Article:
Utecht has put together a list of supplies, broken down by grade level, that should be included in each backpack as well as a list of supplies that would be appropriate to donate to teachers.

A typical backpack for secondary and high school students would include five 80-sheet notebooks, a box of colored pencils and a sharpener, five pencils, an eraser and two ballpoint pens.

According to Utecht, each backpack should include the same supplies to reduce conflict between students.  Also, Utecht said each backpack should be in primary colors so they can be used for students of either gender.

People are given the choice to sponsor either a school by providing supplies for the teachers or a student.

"We will distribute some of the backpacks, but the rest will be taken to the stationary warehouse to be distributed to the headmaster," Utecht said.  "I hope to get all the schools in Najaf with this program."

If there are extra backpacks, they are going to be dispersed throughout the provinces 1st Marine Division oversees, she said.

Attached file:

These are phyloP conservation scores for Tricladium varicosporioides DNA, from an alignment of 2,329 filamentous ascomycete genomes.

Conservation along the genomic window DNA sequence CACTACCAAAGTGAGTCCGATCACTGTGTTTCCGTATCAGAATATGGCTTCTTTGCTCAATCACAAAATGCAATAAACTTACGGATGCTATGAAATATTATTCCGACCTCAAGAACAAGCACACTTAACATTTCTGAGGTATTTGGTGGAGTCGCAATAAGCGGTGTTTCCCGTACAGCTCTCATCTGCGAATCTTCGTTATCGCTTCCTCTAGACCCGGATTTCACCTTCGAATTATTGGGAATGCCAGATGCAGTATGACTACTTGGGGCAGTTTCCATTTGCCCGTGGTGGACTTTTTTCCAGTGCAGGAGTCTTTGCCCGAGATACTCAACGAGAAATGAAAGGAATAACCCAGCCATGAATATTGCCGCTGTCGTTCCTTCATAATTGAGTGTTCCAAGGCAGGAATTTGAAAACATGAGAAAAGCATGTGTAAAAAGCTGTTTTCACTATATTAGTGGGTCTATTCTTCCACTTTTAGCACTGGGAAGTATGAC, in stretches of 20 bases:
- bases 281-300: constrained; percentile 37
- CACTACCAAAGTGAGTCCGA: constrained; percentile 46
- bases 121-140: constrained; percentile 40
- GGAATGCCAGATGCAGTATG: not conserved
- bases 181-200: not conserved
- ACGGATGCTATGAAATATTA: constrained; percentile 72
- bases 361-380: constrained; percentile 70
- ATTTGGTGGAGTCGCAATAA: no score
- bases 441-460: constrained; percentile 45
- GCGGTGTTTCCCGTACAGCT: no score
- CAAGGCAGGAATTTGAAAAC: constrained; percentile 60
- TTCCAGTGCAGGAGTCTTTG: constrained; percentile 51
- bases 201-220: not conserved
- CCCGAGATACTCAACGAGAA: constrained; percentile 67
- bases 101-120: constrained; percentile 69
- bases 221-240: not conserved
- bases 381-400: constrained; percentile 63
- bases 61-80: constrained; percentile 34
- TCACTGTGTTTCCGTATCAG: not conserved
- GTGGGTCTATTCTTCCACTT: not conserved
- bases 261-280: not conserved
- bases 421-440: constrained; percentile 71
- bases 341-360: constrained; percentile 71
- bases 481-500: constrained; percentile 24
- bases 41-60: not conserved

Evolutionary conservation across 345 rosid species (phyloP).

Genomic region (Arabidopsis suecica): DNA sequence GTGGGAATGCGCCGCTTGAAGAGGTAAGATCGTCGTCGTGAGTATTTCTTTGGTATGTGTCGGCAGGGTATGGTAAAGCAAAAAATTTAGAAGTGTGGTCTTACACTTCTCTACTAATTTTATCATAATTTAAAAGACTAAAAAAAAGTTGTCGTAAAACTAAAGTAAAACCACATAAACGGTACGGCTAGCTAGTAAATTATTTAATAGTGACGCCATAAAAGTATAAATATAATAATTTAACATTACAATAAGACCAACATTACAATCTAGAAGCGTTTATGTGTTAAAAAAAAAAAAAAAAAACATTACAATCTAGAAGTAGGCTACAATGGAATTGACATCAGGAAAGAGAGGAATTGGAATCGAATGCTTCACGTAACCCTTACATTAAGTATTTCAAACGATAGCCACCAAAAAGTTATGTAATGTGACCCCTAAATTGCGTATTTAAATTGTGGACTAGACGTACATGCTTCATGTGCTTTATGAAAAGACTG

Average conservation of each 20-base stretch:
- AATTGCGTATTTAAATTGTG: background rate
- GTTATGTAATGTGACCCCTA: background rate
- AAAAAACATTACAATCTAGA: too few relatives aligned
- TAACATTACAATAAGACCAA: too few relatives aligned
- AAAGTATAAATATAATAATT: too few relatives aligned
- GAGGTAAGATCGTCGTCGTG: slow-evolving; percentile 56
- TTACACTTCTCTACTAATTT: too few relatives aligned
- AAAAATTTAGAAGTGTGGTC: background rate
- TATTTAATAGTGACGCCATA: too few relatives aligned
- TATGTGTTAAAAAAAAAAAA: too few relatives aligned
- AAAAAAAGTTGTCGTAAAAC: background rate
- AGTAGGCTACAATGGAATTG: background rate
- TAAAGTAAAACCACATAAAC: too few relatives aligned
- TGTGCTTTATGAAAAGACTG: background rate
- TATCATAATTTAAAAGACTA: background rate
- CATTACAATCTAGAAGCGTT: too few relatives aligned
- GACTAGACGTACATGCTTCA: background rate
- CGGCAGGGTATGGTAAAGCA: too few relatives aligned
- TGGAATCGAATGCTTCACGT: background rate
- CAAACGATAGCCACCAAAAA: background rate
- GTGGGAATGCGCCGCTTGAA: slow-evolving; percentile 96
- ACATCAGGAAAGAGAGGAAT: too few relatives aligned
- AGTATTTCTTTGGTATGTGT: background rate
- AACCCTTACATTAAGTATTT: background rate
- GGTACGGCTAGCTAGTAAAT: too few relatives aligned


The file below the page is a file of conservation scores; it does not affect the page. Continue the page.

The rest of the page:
Backpacks help Iraqi children begin the school year

23 Jul 2003 | Spc. Melissa Walther

As the coalition continues to rebuild many of Iraq's schools, members of the 432nd Civil Affairs Battalion are working to ensure that the children who attend will have enough supplies for the new year.

Army Sgt. Kathryn Utecht, a member of the education team of the 432nd, based in Green Bay, Wis., thought up a program she calls "Backpacks for Iraq" in order to help the children of Iraq start the school year with supplies they might not normally have.

"I just came up with the idea because I didn't know if the children would have enough supplies to go through the school year," Utecht said.  "I then heard that it is not a new idea and that people had been doing things like this in the states, too.  I just thought it would be nice to give the children a gift to learn with."